By Kim Moran
My whole life I’ve prided myself on my independence. I’ve set goals and accomplished them. I’ve worked hard. It wasn’t like I made a conscious decision to block others out, but I did. Every time I chose to go through something on my own, every time I refused to ask to for help, every time I did my own thing—I sent the message, “I don’t need your help. I can do it on my own.”
One year ago my world was turned upside down as I sat nervously in a small examination room and listened to the doctor relay the words I was dreading: “Kim, you have MS.”
I was devastated. Confused. Broken. What was I supposed to do now? I braced myself for what I believed was going to be one of the hardest, darkest seasons of my life. I knew it wasn’t going to be easy, and I was terrified.
I recognized I had a choice to make: I could choose to hold my diagnosis close to my chest and away from the rest of the world or I could open myself up, allowing people to walk alongside me, support me, and help carry me as I journeyed into the unknown.
One by one I began to let people in on my journey. I began to open up and tell my story, experience support from others, and before I knew it I was wading through this mess of a disease with people all around me. I was not alone.
I expected this last year to be one of the hardest of my life, but that hasn’t been my experience at all. As I’ve opened myself up to the people around me, I’ve experienced one of the most life-giving, encouraging seasons of my life. As a community of people has rallied around me in love and support, I am reminded every single day that I do need help. But I’m also reminded that I am not alone.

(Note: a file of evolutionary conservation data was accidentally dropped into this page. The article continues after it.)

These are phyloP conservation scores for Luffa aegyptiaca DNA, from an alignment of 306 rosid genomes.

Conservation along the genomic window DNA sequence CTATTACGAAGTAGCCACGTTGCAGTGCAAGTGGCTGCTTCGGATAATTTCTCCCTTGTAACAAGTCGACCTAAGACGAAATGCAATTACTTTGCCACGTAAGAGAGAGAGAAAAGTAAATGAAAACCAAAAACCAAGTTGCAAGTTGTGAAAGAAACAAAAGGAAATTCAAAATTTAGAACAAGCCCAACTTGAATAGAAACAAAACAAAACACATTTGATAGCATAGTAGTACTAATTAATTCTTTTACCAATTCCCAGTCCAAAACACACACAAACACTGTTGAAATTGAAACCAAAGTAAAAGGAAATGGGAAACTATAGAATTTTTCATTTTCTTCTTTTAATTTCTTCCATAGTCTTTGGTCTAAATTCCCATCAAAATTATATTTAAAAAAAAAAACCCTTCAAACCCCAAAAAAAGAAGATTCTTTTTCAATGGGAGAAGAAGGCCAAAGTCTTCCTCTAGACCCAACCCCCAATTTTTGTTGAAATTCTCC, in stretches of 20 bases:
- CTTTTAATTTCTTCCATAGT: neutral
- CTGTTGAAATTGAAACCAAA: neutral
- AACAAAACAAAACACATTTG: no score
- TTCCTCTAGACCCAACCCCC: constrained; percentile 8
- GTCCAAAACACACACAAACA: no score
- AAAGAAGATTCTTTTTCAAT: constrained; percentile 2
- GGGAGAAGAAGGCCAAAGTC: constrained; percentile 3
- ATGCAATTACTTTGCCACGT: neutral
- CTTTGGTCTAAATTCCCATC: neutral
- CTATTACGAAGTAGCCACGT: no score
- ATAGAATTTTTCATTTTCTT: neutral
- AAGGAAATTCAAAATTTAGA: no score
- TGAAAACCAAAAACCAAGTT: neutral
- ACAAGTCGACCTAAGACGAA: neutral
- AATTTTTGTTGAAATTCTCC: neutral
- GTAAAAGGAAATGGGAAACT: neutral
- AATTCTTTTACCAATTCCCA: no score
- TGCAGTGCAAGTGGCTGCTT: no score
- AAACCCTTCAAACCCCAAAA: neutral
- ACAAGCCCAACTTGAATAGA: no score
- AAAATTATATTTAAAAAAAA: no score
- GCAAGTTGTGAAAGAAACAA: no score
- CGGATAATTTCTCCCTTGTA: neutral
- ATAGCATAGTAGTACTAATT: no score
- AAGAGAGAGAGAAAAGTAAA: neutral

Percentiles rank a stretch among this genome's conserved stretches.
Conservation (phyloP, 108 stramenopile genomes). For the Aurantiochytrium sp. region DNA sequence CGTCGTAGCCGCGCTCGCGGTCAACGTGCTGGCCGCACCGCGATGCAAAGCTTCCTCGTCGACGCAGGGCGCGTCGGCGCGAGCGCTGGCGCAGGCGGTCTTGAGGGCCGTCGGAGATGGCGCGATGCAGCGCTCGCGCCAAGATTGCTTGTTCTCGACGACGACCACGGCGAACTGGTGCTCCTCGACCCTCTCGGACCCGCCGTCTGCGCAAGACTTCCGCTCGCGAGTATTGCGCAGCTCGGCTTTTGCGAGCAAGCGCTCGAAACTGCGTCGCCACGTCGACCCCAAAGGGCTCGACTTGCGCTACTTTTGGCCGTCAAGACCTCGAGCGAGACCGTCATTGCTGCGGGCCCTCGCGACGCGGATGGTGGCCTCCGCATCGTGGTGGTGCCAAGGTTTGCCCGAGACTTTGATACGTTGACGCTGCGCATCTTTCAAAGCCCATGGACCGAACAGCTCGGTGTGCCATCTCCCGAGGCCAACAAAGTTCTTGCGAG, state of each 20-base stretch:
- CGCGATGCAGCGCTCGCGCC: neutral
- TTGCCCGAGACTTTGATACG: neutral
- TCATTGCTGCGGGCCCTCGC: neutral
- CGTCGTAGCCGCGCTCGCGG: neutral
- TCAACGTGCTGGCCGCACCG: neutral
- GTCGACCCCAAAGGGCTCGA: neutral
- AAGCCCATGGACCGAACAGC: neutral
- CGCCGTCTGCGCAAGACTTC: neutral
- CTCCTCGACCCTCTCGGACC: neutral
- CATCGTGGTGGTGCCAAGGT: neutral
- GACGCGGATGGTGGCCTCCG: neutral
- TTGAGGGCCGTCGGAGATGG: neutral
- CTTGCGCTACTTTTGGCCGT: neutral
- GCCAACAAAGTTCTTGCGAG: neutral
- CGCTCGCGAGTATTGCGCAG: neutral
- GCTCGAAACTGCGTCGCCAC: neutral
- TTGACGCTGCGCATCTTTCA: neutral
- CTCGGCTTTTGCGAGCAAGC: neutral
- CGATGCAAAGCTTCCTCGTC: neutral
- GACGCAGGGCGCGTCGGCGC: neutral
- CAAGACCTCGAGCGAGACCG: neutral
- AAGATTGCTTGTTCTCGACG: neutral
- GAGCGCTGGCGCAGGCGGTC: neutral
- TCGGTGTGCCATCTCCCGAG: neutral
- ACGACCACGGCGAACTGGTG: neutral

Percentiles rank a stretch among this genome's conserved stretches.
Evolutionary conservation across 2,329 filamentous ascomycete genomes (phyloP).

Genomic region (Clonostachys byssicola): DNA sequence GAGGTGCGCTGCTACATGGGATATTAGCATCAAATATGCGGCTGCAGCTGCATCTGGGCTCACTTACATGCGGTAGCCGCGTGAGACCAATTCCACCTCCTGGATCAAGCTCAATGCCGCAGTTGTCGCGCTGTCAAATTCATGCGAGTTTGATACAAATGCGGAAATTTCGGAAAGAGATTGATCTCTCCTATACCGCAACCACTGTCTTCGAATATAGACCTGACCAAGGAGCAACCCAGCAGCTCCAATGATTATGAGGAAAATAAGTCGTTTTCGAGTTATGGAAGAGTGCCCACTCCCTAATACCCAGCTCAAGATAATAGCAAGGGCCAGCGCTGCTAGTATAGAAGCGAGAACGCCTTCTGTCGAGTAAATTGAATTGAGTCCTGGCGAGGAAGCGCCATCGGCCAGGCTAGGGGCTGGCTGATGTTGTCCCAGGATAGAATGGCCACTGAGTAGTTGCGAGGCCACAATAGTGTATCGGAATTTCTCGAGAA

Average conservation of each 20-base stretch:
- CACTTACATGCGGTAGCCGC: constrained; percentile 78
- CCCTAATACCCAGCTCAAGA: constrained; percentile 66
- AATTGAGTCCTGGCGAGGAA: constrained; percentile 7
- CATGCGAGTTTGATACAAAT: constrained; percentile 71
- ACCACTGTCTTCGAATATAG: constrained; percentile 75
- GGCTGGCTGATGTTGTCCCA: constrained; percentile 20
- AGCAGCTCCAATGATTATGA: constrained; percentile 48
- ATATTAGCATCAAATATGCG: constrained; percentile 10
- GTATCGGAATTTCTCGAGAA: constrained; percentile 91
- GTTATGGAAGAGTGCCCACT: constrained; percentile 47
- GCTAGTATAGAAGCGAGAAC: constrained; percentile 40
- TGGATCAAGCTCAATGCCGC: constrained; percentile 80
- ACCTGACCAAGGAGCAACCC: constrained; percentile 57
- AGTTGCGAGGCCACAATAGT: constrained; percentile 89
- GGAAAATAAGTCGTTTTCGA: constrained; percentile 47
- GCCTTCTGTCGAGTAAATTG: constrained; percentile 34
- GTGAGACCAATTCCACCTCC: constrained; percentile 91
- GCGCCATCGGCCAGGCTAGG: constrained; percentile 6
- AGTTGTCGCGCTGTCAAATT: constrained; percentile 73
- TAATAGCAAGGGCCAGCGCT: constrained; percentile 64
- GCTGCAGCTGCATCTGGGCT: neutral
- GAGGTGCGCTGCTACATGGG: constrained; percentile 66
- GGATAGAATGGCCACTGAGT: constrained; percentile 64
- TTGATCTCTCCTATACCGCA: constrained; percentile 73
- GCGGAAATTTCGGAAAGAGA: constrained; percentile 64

This past weekend I participated in Muck MS Canada in Chilliwack, BC. I was surrounded by some of my closest friends, members of the MS community whom I’ve met over the past year, and hundreds of others who united together in the fight to end MS.
Your presence and participation in events like Muck MS Canada affect far more than you may ever understand. It’s not just the money we raise for MS care and research; the impact extends far beyond that. Long after the funds are spent on support for people living with MS, the cheers of spectators still ring in my ears. The high fives from fellow participants still bring a smile to my face, and I’m still experiencing the presence of friends, family and strangers who chose to stand alongside me. They have reminded me that those who fight MS don’t have to do it alone.
The truth is, we all need help. We can’t do it on our own. All you have to do is take a good look around at the masses of mud-runners, volunteers and cheering squads to see it. We’re wading through this muck together, and we’re better for it.
With another successful Muck MS Canada season behind us, we would like to take this opportunity to tell all of our amazing volunteers, sponsors, donors, cheerleaders and participants just how much we appreciate you. Thanks to all of you, we were able to see how nearly 6000 people running through mud could raise more than $550,000, which will go to improving the quality of life for people affected by MS and funding important MS research. When you decided to be part of the Muck MS Canada team, you decided to fight Canada’s disease. So, on behalf of every Canadian affected by MS, thank you for choosing to fight!